kotlinx.coroutines is a dense library for including coroutines in your project. It was developed by JetBrains. The kotlinx.coroutines library is a set of helpers and wrappers for the pre-existing Java libraries. A significant number of high-level coroutine-enabled primitives include launch, async is present in Kotlin. First, you need to include any of the libraries mentioned-below for adding coroutine support in your project.


In order to use kotlinx.coroutines you need to add a dependency on the kotlinx-coroutines-core module. Depending upon the language use, it varies. Use the libraries mentioned-below:

  1. Gradle:
You can use kotlinx-io, with gradle.
Artifacts live in jcenter:
repositories {

2. Common:

dependencies {

3. JVM:

dependencies {
implementation("org.jetbrains.kotlinx:kotlinx-io-jvm:$kotlinx_io_version") }

4. JavaScript:

dependencies {
implementation("org.jetbrains.kotlinx:kotlinx-io-js:$kotlinx_io_version") }

5. Native:

dependencies {

6. Maven:

7. Gradle Kotlin DSL:

dependencies {
And make sure that you use the latest Kotlin version:
plugins {
kotlin("jvm") version "1.4.0"

Please ensure that you have added either jcenter() or mavenCentral() in the list of repositorie

Building your first Coroutine:

Coroutines can be simply referred as a light-weight thread. Analogous to threads, they also run parallel, co-ordinate with other coroutines, and wait for communication signals from one another. The most significant difference between a coroutine and a thread is that, the earlier ones are too cheap, while the later ones are expensive to invoke and store. A programmer can create thousands of coroutines, without affecting the performance of the system. Whereas a thousand threads will definitely interfere with the working of a modern machine.

A coroutine is triggered with the help of a launch {} function:

launch {


The launch function initiates a coroutine. By default, coroutines are run on a shared bucket of threads. Threads are still required in programs that are driven by coroutines. However, a single thread can be used for running multiple coroutines. Hence, only a few threads are required in a Kotlin coroutine based program.

The following Java code snippet uses launch:

// Launching a Coroutine:
GlobalScope.launch {
Thread.sleep(2000) // wait for 2 seconds

Output: The above coroutine waits for 1 second and then prints Hello.
Target platform: JVMRunning on kotlin v. 1.4.10
We use the delay() function which is analogous to Thread.sleep() function, but it is better. As it never blocks a thread, rather it suspends the coroutine itself. The thread is reverted to the pool while the coroutine is still waiting. As soon as the waiting time is over, the coroutine resumes back on any unoccupied thread in the pool.
The main thread waits until the execution of the coroutine is completed, else the program terminates even before Hello is printed.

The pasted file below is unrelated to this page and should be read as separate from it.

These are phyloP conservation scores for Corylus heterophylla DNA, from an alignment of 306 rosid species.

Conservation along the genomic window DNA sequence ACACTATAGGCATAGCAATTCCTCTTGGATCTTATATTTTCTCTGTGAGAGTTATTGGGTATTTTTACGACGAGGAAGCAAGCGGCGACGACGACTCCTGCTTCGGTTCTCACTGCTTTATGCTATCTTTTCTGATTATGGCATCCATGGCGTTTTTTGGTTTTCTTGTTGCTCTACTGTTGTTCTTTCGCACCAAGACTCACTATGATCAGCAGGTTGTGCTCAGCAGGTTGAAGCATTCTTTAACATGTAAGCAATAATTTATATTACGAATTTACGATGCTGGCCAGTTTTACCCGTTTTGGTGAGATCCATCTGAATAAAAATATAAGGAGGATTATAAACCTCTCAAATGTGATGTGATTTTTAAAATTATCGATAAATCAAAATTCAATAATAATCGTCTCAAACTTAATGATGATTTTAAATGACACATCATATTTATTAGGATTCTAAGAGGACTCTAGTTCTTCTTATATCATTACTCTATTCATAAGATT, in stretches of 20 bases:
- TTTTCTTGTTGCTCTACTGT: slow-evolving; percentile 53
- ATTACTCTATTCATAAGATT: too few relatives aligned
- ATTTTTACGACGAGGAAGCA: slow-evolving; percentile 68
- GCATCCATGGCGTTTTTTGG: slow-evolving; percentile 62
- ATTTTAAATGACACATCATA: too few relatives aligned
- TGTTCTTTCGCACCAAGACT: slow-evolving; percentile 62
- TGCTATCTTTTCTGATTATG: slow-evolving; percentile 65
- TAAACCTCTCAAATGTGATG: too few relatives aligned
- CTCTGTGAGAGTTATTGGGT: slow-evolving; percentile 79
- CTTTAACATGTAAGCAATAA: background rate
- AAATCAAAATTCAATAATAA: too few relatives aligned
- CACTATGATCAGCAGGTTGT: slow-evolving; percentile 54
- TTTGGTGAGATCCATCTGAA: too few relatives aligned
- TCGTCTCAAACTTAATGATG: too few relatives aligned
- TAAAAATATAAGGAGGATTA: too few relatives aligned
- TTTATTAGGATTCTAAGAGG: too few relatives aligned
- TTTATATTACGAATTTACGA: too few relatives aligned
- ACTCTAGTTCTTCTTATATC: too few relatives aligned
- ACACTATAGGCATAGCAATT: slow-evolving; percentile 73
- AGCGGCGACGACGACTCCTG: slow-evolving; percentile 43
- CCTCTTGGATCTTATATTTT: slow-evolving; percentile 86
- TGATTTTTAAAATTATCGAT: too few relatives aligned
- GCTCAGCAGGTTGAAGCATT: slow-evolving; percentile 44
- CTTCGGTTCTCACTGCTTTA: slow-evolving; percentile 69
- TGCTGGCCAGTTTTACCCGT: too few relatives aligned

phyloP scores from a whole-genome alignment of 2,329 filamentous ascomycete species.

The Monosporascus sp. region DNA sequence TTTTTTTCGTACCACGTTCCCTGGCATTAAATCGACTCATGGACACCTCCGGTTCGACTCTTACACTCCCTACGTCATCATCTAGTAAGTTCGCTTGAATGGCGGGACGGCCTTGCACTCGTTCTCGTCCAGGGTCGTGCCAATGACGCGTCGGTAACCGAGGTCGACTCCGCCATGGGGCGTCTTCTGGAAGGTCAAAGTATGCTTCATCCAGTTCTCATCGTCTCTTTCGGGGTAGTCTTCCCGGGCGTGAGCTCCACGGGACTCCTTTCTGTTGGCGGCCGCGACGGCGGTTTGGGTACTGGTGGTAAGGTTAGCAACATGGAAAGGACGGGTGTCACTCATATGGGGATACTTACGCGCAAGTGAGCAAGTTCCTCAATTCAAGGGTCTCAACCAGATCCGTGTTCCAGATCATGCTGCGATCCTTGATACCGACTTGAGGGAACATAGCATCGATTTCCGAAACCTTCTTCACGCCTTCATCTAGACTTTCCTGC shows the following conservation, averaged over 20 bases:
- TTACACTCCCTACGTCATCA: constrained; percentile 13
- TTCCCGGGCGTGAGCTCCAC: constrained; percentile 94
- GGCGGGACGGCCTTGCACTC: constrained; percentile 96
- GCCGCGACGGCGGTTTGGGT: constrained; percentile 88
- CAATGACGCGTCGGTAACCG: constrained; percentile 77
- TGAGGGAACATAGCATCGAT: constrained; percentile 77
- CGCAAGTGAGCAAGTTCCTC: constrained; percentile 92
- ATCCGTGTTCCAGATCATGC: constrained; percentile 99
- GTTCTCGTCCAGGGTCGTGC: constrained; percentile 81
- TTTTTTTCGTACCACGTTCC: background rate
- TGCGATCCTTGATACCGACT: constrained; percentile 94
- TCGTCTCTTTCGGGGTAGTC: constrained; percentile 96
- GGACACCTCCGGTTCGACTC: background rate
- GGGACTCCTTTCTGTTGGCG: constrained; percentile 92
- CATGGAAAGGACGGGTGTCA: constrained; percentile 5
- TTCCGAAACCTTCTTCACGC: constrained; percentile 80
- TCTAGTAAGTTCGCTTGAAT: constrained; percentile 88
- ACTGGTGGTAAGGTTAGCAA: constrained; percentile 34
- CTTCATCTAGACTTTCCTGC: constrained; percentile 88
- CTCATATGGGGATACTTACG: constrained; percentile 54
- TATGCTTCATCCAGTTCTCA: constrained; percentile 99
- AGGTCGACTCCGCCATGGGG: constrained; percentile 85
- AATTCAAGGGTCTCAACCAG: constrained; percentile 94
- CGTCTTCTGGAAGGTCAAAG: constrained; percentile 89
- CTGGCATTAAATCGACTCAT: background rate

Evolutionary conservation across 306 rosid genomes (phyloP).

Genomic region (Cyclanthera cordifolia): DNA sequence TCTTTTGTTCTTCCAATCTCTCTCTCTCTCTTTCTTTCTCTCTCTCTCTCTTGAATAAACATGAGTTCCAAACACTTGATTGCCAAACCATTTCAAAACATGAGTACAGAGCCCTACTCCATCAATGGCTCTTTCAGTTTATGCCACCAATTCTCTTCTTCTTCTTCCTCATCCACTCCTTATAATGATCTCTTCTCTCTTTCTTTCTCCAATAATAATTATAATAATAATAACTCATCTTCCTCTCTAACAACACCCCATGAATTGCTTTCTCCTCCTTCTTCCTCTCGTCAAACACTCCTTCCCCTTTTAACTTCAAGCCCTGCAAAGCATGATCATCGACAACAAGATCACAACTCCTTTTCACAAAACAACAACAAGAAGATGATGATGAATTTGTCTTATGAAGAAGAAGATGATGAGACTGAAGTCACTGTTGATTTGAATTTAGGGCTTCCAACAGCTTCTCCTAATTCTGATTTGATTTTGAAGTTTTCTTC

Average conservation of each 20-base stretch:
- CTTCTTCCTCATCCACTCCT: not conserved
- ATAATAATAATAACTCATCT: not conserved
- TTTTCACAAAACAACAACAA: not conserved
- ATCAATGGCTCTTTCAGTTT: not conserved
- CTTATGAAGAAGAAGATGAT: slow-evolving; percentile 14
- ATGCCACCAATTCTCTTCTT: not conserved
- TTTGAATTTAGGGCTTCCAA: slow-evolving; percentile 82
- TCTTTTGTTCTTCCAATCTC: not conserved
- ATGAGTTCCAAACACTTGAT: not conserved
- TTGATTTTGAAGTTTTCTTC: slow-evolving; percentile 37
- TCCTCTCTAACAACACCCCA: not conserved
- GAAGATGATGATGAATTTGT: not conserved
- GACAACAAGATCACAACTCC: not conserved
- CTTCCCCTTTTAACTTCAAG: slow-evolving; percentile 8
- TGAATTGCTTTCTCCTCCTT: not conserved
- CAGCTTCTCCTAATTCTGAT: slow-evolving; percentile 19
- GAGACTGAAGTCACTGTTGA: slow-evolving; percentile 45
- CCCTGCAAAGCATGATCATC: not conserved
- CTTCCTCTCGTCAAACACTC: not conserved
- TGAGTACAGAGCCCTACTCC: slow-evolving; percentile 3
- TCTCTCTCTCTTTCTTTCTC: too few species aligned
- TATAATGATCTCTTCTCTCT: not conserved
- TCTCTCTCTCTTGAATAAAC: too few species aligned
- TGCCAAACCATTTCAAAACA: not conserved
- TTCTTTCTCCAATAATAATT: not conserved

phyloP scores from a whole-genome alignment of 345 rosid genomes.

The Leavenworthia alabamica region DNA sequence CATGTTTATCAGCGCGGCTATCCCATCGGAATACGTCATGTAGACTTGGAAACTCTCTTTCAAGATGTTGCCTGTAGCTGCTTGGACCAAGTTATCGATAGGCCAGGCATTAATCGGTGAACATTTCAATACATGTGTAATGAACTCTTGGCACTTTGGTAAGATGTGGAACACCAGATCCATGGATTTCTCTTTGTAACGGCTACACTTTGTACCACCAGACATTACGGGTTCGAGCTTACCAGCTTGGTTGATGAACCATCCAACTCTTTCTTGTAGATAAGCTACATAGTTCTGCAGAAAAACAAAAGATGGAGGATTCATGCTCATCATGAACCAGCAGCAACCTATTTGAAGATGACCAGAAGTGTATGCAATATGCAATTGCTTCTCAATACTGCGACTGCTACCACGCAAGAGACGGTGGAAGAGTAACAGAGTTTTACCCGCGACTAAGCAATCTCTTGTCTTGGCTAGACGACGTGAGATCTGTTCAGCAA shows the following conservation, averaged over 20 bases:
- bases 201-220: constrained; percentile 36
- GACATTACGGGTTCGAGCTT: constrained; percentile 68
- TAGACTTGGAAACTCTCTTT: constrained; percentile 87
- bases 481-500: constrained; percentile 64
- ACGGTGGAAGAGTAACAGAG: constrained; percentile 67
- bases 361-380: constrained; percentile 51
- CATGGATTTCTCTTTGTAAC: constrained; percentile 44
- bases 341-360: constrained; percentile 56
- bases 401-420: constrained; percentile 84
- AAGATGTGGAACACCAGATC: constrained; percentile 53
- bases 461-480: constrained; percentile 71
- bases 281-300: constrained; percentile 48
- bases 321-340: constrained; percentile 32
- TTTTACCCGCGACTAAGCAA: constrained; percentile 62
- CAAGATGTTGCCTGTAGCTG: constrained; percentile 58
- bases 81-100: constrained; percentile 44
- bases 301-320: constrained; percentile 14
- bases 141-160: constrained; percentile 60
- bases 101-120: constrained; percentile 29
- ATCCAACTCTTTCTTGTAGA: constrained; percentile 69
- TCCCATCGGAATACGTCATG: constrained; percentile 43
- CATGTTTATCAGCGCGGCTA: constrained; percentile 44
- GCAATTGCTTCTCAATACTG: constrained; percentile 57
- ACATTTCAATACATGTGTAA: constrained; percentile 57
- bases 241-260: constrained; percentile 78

Serialisation is a task which is very frequently encountered in Agile-based software projects. The Android or web developers prefer APIs that return JSON as a plain-text format for objects. Server-side applications and backend services often accept and respond to JSON formatted requests.

Opting for kotlinx.serialisation makes the entire process well aligned:

After adding the library to your project, turn an elementary Kotlin object into the corresponding JSON representation and reverse it. This is as easy as assigning its class with the @Serialisable annotation, and employing the given encodeToString and decodeFromString extension functions on the JSON object.
The code snippet given below represents a basic serialisation code:

import kotlinx.serialisation.*
import kotlinx.serialisation.json.*
data class User(val name: String, val yearOfBirth: Int)
fun main() {
// Serialisation (Kotlin object to JSON string)
val data = User("Louis", 1901)
val string = Json.encodeToString(data)
println(string) // {"name":"Louis","yearOfBirth":1901}
// Deserialisation (JSON string to Kotlin object)
val obj = Json.decodeFromString(string)
println(obj) // User(name=Louis, yearOfBirth=1901)

As the popularity of Apple iPhones increased significantly in the last few years, the Android Studio became less popular in comparison to swift or other ios development programming languages.

Many cross-platform frameworks such as Ionic, Cordova, React, Node.js, etc. gained popularity and developers start switching to them. Kotlin saved the Android Studio community from diminishing by allowing cross-platform development.

Being analogous to Swift and Python, Kotlin attracted more developers and enlarged the Android Studio Developers’ community. At the same time increased the bandwidth of the client-base, as the projects became more scalable and less error-prone.

Kotlin is a highly reliable programming language as it comes from Google.

Further, Kotlinx provides extensive coroutines to increase the efficiency of the language more. Kotlinx coroutines can be simply inherited by including a library.

Hence, this implies that by just adding a compact library, you can add too many advanced features and classes to your project.

By Vanshika Singolia